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It's probably more to do with them having more more of a political role - which they've always had, given the Court's role, although since the 1950s, their taking a more active role has made the stakes much, much higher (as your Sharpener post touched on the other day).

The gradual evolution of the English judiciary, especially since the HRA, will take us much closer to the US situation. To give just one example, the cheering among liberal people of the majority opinion in the Belmarsh case (and especially Hoffman's judgement) was a big change; if the Tories had been in power, it would have sent us absolutely up the wall. The more this goes on, the more questioning there'll be over judicial appointments.

Third Avenue

You're right in stressing their 'political role'. I think one could argue that the democratic scrutiny they undergo is no small contributing factor to increasing the political nature of their role.

As for the HRA - it is a very timid beast compared to the US constitution (or compared to our own European Communities Act). Judges are unable to rewrite legislation. The HRA gives them to power only to strongly disapprove, but they cannot order laws to be changed (the way to do this is via Strasbourg, and that has been the case since 1950).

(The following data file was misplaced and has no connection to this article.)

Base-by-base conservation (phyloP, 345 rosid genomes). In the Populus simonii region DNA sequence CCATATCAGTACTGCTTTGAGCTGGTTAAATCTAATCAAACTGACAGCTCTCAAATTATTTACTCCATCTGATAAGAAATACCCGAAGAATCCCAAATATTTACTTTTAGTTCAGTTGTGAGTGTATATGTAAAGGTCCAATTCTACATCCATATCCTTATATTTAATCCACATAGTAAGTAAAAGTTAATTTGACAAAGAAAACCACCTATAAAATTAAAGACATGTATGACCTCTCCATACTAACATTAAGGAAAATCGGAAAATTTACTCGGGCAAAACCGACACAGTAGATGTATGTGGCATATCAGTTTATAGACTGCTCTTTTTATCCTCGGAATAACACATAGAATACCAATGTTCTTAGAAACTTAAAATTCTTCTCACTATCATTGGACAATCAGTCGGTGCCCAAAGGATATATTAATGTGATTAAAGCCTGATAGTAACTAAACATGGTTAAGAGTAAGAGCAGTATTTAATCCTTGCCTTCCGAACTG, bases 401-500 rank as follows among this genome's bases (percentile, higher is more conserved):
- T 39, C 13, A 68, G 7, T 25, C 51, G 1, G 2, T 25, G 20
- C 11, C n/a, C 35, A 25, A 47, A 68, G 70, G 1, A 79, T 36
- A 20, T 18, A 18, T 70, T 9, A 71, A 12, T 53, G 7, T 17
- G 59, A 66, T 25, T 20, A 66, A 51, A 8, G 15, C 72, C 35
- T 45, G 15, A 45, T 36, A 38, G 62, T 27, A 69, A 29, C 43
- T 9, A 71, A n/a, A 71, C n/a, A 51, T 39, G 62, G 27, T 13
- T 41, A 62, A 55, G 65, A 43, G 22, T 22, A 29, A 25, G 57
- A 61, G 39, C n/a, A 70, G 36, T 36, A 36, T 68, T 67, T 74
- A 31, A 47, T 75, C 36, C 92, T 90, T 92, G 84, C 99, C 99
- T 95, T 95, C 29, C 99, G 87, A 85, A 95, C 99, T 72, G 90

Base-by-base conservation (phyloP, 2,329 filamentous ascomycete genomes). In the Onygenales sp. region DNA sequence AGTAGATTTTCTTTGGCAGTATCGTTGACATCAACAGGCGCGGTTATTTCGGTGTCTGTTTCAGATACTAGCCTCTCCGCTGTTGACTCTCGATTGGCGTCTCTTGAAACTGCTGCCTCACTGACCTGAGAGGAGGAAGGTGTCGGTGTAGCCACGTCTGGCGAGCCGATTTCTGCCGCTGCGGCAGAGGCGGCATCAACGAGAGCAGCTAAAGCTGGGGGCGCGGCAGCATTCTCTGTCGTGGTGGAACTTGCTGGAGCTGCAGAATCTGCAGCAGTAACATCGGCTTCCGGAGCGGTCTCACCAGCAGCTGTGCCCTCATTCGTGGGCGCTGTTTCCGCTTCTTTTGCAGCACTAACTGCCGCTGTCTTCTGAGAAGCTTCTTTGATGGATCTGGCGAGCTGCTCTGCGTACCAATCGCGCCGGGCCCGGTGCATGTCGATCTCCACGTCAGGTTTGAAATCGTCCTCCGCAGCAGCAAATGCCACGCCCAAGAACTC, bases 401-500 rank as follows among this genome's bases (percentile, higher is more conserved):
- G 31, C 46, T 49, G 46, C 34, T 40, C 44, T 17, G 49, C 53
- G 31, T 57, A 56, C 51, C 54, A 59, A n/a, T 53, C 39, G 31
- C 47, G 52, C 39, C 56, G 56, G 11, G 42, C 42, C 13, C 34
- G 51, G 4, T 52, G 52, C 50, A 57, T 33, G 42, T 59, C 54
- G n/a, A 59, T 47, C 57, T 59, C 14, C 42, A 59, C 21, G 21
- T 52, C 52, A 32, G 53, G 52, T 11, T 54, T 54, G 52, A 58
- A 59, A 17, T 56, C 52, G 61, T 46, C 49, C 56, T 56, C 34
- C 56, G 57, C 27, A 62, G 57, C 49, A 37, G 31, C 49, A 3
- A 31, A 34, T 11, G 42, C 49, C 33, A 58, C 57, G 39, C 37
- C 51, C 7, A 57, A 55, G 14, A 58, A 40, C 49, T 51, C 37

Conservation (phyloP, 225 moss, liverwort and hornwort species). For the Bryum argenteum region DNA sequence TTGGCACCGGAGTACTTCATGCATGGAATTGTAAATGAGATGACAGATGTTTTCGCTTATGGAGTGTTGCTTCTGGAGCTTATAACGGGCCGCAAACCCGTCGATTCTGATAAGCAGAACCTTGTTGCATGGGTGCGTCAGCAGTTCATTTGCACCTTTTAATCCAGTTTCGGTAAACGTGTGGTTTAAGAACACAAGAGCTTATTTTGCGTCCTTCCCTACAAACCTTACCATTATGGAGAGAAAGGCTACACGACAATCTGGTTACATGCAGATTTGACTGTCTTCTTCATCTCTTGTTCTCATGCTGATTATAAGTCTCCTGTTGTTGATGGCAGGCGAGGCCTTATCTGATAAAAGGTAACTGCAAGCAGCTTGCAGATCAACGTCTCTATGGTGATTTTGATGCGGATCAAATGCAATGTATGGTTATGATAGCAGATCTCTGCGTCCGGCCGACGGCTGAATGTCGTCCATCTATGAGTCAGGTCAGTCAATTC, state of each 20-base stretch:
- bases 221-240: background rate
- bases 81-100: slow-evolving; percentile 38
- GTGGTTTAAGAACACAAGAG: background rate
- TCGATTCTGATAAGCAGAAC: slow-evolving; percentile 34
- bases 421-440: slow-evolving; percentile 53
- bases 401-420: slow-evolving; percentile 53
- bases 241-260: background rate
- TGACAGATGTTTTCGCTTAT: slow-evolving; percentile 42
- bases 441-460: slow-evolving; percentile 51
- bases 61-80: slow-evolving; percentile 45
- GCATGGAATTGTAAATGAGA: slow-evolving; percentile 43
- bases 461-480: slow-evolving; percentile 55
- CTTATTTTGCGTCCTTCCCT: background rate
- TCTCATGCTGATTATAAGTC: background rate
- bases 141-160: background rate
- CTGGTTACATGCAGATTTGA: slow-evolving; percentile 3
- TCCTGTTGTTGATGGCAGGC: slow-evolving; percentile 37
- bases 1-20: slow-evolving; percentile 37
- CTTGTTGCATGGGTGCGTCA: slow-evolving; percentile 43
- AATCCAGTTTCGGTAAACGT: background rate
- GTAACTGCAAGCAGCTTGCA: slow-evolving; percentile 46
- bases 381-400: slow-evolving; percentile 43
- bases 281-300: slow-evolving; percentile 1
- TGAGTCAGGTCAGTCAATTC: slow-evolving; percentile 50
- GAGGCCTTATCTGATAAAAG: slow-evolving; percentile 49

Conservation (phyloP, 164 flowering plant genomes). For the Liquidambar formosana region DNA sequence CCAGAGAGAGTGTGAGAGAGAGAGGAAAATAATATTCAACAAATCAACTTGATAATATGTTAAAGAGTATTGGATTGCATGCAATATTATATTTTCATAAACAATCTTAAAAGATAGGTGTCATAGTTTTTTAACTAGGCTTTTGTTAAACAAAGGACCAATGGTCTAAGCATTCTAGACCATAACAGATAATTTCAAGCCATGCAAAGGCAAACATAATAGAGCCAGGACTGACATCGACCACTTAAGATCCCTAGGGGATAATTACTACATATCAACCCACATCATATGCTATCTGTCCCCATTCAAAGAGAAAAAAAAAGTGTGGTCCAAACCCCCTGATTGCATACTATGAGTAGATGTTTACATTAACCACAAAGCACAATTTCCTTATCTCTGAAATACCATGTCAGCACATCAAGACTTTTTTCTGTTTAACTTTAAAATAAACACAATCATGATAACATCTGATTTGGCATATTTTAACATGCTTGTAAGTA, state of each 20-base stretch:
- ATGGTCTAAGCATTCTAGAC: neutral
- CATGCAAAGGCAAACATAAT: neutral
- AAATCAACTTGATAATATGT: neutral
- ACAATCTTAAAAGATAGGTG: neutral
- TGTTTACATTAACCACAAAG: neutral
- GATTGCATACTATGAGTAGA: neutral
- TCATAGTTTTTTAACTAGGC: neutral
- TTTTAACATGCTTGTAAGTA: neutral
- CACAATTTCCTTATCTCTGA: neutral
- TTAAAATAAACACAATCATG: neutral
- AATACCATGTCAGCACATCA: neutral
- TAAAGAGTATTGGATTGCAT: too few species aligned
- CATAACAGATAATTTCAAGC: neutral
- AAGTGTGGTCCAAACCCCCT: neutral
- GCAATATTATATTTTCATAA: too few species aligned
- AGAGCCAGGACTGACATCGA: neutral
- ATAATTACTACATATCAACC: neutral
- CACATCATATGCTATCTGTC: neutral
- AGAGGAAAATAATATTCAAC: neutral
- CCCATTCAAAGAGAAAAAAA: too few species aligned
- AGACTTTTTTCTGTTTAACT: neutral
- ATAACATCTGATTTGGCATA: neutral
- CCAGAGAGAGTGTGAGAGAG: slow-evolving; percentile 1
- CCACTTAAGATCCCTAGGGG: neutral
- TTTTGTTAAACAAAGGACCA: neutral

On the purely domestic front, judges have been pissing off our elected masters no end in striking down decisions at least since the Wednesbury case in the 1940s. I rather suspect the change in attitude is more to do with diminishing deference and a more vocal media, rather than any actual changes in judges' power.

As for Belmarsh - well, you already know my views here. That a Labour government could introduce such a loathsome piece of legislation...


Yes, it's been growing for a long while, but accelerating I think since HRA. My feeling is that those trends you speak of are giving them more confidence to act, although as you say, the legal framework is as yet limited.

About Belmarsh - my point was that if a Tory Government had been in power, the Party would've been in uproar, whereas because many in the Labour Party were uneasy anyway, there was no fight from the Government. The flipside is that the Labour leadership will probably turn significantly away from the earlier, more judge-friendly mood that gave us the HRA.

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